Yankees hitters have had a surprisingly rough time in 2014. They entered the season with high expectations after adding several new players to the lineup, but thus far, they have disappointed with a 93 OPS+ and 297 runs scored, both figures which rank among the worst five teams in the American League. Their futility was on display during the weekend series against the Orioles, since they would have been swept and scored a mere two runs in the series had it not been for a ninth inning rally on Friday. Fortunately, they are not alone in their struggles. The Blue Jays have been the only team with an offense worth a damn in the division thus far. The Red Sox and Rays are right there with the Yankees in the bottom five, and the Orioles have merely hovered around league-average.
The story of Major League Baseball in 2014 has been parity, as really the only standout team in the game is the Oakland Athletics, who are riding with the best record in the game at 47-29 and a crazy +135 run differential. Every other team just seems to be muddled into the same pile of mediocrity. This fact is quite apparent when checking Baseball Prospectus's analysis of AL East production to date by position. Their PECOTA projections aren't typically optimistic, but even they have the teams' positions generally improving as the season goes on. So how do the Yankees compare? The primary measuring stick here is BP's True Average stat (TAv), and I recommend clicking the link if you are unfamiliar with it or need a refresher.
2014 Results to Date
2014 Projections Going Forward
Behind the plate, Brian McCann has been one of baseball's biggest disappointments, as his .284 career TAv was expected to provide a jolt to the Yankees' lineup, but to date, he's only barely hit better than Chris Stewart did last year, with a .229 TAv to compare to Stewart's .219 in 2013. Most people around the game are pretty confident that the 30-year-old will rebound though, and that is certainly reflected in the Yankees' projected TAv at catcher going forward, which would be tops in the division. PECOTA also has the rest of the division improving at catcher, but the improvements there seem a bit more suspect. A .246 TAv from the Orioles' Caleb Joseph, Nick Hundley, and Steve Clevenger seems unlikely, as does the .250 TAv from the Rays' Ryan Hanigan and Jose Molina.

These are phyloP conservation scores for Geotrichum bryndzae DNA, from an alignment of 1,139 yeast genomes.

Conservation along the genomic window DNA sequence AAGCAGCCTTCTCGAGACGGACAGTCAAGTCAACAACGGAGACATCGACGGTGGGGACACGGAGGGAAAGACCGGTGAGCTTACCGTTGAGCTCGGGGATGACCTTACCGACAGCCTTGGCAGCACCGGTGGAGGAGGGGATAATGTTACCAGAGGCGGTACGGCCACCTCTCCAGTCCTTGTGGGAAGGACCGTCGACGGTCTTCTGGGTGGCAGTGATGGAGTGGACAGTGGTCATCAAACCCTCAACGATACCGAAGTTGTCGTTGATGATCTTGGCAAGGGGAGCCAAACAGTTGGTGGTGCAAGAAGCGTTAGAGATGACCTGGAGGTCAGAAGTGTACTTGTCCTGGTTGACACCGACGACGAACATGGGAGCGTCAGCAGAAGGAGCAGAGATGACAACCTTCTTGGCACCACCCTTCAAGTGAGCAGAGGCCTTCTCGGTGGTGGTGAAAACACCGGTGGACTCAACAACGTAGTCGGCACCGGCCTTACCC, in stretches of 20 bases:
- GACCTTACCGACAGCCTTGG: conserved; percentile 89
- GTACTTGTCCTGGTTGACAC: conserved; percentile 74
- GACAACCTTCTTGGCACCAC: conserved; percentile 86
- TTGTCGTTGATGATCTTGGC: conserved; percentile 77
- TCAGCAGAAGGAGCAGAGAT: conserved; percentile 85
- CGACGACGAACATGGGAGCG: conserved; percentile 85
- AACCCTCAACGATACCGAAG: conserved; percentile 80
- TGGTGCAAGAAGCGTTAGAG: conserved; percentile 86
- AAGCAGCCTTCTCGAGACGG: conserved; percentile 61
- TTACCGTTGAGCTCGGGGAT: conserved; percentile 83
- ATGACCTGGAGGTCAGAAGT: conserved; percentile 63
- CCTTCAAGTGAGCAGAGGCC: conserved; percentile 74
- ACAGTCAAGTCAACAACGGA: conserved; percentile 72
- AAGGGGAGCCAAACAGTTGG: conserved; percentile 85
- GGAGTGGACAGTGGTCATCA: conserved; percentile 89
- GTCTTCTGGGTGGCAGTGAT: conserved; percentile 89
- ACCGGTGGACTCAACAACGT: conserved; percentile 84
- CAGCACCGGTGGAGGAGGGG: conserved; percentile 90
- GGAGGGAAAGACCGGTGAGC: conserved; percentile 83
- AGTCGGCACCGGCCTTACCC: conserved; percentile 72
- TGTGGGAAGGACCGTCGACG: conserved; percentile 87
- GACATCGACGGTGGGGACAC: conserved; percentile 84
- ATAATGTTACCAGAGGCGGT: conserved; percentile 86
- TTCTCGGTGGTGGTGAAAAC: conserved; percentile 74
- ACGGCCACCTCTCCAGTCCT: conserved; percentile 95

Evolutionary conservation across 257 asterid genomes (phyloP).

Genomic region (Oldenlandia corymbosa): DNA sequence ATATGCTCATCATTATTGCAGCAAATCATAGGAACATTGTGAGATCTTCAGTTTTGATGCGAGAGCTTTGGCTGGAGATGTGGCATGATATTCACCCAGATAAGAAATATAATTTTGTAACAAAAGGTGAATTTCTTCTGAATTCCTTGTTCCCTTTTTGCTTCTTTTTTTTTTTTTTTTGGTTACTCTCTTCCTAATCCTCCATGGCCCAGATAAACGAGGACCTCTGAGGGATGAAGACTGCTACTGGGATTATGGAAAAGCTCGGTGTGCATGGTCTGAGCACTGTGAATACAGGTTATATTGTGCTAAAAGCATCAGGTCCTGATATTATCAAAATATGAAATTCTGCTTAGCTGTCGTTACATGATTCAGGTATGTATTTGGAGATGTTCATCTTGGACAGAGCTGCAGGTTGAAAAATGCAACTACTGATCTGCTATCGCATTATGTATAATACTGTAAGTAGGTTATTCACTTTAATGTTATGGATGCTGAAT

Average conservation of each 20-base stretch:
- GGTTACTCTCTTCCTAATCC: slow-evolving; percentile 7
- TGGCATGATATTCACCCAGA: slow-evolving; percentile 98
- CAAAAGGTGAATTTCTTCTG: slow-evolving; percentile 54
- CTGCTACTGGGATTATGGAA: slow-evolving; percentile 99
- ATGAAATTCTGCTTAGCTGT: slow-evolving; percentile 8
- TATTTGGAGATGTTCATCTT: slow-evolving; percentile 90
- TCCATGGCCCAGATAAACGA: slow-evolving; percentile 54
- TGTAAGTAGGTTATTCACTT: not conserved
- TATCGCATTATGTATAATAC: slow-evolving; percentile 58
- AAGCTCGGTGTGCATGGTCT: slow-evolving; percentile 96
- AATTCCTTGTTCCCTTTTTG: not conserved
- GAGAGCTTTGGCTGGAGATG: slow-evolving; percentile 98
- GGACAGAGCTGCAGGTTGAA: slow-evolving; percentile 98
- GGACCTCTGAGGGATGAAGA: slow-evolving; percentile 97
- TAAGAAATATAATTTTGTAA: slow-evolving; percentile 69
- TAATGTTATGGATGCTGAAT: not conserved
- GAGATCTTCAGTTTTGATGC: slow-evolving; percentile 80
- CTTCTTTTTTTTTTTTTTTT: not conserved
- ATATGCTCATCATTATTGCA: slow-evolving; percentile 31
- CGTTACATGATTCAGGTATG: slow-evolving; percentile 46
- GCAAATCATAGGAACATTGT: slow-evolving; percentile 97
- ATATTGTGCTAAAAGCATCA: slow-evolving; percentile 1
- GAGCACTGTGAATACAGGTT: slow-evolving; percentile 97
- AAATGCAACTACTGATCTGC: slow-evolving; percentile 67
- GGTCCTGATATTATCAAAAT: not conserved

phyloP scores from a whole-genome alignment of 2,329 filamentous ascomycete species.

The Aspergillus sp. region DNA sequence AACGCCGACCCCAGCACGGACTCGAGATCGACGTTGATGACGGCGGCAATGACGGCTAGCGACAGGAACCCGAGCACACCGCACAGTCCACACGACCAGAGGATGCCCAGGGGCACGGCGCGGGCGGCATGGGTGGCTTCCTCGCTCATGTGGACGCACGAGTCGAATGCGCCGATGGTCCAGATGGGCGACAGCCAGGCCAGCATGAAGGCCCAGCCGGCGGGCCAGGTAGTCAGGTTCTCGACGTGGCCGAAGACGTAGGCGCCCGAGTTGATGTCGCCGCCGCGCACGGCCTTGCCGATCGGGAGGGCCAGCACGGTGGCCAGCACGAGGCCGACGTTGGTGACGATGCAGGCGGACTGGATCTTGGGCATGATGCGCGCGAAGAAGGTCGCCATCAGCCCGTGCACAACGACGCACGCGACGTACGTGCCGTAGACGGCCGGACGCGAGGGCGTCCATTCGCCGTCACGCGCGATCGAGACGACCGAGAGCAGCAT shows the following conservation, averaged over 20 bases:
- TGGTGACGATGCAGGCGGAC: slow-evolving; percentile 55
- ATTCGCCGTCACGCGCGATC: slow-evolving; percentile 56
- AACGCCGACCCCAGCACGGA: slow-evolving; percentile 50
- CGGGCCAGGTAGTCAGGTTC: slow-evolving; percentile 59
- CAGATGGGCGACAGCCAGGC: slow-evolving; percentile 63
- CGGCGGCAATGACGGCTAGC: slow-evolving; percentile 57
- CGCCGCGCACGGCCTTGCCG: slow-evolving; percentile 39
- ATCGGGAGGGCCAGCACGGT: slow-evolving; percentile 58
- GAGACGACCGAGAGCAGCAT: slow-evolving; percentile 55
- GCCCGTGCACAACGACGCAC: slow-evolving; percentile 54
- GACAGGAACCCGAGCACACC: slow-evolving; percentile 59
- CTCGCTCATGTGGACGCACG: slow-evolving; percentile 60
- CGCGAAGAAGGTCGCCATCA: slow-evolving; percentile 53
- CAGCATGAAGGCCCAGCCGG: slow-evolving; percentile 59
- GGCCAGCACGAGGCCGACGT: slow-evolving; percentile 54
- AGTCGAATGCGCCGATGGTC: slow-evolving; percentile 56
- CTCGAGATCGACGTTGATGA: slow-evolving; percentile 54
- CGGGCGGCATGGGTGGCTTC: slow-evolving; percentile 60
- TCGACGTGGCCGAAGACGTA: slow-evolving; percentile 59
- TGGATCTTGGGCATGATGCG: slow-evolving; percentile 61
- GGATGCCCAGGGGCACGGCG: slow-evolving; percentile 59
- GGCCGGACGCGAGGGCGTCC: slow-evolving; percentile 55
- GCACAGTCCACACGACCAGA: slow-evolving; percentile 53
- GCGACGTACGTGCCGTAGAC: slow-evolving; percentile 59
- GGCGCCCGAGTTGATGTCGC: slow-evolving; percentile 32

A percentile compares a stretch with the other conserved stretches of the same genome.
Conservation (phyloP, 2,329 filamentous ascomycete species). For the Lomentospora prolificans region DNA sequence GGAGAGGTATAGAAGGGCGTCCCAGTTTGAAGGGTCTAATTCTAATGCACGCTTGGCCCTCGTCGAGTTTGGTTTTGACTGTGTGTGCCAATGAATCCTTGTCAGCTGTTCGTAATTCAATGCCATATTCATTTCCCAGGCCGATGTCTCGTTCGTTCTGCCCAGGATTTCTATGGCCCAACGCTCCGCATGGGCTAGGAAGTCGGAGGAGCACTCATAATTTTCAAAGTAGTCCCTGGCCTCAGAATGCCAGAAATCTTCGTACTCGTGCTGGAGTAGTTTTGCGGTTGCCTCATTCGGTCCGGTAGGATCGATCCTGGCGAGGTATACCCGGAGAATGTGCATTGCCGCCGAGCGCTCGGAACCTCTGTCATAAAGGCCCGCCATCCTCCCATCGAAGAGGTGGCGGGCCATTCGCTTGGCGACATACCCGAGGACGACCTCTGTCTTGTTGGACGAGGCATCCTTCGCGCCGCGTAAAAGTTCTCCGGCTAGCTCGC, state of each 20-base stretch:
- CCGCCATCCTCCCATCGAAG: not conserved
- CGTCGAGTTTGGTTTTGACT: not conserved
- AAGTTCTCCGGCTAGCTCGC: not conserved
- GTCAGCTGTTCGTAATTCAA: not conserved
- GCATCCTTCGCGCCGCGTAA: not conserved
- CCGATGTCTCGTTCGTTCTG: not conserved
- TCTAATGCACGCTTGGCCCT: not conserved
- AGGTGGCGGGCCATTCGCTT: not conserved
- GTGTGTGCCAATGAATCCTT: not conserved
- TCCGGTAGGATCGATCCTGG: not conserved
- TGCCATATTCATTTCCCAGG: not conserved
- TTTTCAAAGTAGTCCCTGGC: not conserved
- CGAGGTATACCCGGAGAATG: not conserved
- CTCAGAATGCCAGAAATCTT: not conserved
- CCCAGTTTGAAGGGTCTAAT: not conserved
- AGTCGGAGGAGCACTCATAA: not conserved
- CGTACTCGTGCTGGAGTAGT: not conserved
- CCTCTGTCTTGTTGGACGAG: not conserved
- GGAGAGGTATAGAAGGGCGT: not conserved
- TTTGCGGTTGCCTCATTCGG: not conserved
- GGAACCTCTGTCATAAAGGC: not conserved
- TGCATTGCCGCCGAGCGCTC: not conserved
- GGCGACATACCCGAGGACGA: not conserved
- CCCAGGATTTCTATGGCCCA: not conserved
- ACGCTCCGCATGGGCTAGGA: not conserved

First base seems steady across the board aside from Edwin Encarnacion regressing with the Blue Jays, but the Yankees might be in trouble at second base. Their group led by Brian Roberts has seemingly performed to its mediocre expectations, while three other teams appear ready to take a jump, and the Orioles have more reason to be confident in the promising Jonathan Schoop defying expectations than the Yankees should with Roberts. The story's similar at third base, where Yangervis Solarte's hot start has already hit the regression express while stock in Manny Machado and Evan Longoria seem due for rebounds as well. Boston's shortstop/third base situation is a bit unclear at the moment given the logjam with Xander Bogaerts, Stephen Drew, Brock Holt, and Will Middlebrooks, but they should play better at both positions. The Yankees can reasonably hope for a bump up in offensive production from Derek Jeter at shortstop, but so can the Blue Jays with Jose Reyes and the Rays with Yunel Escobar.
The only team whose outfield has been a real weak link is the Red Sox. With Grady Sizemore out, Shane Victorino on the way back, and the young Holt likely to see time out there, they will improve while every other team mostly remains stagnant or incurs a slight decline. At least the Yankees can have some hope for their right fielders (namely Carlos Beltran) to give them a boost as the season progresses. Same goes for the DH spot, where the projections still don't think that Alfonso Soriano has truly washed up from a .300 TAv guy last year in pinstripes to a .230 this year. They also don't buy that Nelson Cruz continues his crazy 52-homer pace in Baltimore.
Projections can only tell us so much, but they do provide a decent statistical argument for what might happen in the AL East going forward. The Yankees do have some improvements coming, but the rest of their competitors aside from the Blue Jays arguably have just as much or more. It will be up to the Yankees to figure out a way to stabilize the offense and at least put up more of a fight than they have thus far. Continuing at a third of a run per game below the league average just isn't going to cut it, but don't give up yet--the numbers suggest that there should be better times ahead.